For people making podcasts, playing music is almost never an option. It’s too damn expensive. Music fees are a huge item on a radio station budget, too. Thousands of podcasts, thousands of radio stations have had to close down because the fees were too high. Millions of potential listeners left in silence (ah, ok, left with their own CDs or the mainstream stations or podsafe music, which for obvious reasons never really caught on: It’s not good).
But what if the podcaster or broadcaster could play music from the listener’s own music library and thus not pay the fees? That seems exactly what can be done with streaming services and in particular Spotify apps to make the whole experience just as seamless as normal radio.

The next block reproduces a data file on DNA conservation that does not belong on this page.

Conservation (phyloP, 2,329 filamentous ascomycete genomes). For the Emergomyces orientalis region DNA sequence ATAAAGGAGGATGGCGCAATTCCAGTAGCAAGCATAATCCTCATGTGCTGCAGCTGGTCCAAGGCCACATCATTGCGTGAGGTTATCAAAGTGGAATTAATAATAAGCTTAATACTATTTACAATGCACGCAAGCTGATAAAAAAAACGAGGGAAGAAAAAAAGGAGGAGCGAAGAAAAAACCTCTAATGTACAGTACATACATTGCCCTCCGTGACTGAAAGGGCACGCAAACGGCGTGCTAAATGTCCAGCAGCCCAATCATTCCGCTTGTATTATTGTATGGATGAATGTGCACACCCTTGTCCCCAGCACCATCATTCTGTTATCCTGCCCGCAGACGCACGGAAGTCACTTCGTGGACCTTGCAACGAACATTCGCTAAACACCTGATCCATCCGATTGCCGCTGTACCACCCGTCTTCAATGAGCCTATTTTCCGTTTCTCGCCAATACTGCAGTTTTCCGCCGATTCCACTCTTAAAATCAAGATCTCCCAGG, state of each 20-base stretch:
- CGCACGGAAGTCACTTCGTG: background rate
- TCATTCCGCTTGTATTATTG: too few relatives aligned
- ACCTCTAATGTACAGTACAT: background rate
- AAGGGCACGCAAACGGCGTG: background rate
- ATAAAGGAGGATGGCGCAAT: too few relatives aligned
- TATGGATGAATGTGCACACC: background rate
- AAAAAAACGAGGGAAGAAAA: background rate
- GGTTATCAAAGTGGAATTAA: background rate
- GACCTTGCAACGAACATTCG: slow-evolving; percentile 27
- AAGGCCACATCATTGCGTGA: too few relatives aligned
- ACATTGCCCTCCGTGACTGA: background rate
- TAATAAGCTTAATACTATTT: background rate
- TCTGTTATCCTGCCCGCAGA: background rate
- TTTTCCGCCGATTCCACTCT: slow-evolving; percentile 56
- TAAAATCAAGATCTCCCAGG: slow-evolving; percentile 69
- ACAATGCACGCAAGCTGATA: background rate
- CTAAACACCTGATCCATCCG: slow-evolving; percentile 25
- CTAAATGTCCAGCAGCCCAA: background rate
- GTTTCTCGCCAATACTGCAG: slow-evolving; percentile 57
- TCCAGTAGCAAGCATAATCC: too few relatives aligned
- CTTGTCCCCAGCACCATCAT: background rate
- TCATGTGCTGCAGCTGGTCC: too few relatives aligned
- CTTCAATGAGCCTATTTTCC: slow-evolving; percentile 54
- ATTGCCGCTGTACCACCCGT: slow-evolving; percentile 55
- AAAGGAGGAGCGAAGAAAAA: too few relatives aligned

I hope we’ll see live radio stations as well as music podcasts and maybe even music blog networks to appear in the Spotify app store when the platform opens up soon.
Tony‘s phone began ringing right in the middle of our sushi. He didn’t pick up, but he told me he might have had he known that what the caller wanted to say was really important.
We began talking about how people in movies from the 80ies could screen their calls and always pick up mid-message. With mobile phones we can’t do that anymore.
Not even with mobile smartphones that have more processing power than the entire NASA fleet of the sixties and seventies combined.
I’m not 50 Cent
Meanwhile, a few years and months back, when mobile phones could suddenly play real music for ring tones, I began wondering why I, Morten Just, should trigger 50 Cent “It’s your birthday” when calling a friend to get directions to a barbecue. If that person was within 20 metres of myself, I thought, I would just say their name a few times. Or the question itself. Never sing any 50 Cent songs, or songs by other artists of any genre.
So, why didn’t Tony’s phone just automatically answer the call, play a short message, a beep, and let the caller justify why Tony should put down that Godzilla maki roll?